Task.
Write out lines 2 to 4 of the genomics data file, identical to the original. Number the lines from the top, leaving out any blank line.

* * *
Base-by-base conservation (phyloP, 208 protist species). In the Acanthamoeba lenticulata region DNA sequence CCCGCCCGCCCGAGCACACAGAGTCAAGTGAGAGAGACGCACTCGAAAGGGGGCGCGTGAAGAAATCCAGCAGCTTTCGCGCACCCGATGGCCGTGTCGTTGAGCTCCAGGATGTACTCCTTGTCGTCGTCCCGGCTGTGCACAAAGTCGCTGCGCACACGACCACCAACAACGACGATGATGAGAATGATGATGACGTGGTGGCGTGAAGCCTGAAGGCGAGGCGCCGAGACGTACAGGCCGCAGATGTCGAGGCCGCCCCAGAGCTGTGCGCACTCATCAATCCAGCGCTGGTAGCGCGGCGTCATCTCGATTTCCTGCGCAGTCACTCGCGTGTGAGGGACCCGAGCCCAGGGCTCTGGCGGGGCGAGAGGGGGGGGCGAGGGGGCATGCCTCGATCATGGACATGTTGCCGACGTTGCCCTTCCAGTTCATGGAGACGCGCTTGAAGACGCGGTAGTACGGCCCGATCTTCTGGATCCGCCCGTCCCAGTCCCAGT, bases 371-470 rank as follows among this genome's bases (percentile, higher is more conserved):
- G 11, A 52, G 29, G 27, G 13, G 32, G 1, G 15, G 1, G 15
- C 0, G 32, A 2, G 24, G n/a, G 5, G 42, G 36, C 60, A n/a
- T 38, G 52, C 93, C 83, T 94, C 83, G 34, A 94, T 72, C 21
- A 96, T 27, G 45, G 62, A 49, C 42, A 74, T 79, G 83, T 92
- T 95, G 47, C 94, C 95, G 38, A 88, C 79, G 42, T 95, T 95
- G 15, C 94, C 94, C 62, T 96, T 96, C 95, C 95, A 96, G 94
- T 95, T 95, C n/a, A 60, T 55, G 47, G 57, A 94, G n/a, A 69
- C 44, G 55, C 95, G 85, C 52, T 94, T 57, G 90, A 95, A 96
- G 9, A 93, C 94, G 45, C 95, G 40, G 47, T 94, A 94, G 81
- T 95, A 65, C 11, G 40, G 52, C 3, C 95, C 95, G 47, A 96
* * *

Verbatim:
- G 11, A 52, G 29, G 27, G 13, G 32, G 1, G 15, G 1, G 15
- C 0, G 32, A 2, G 24, G n/a, G 5, G 42, G 36, C 60, A n/a
- T 38, G 52, C 93, C 83, T 94, C 83, G 34, A 94, T 72, C 21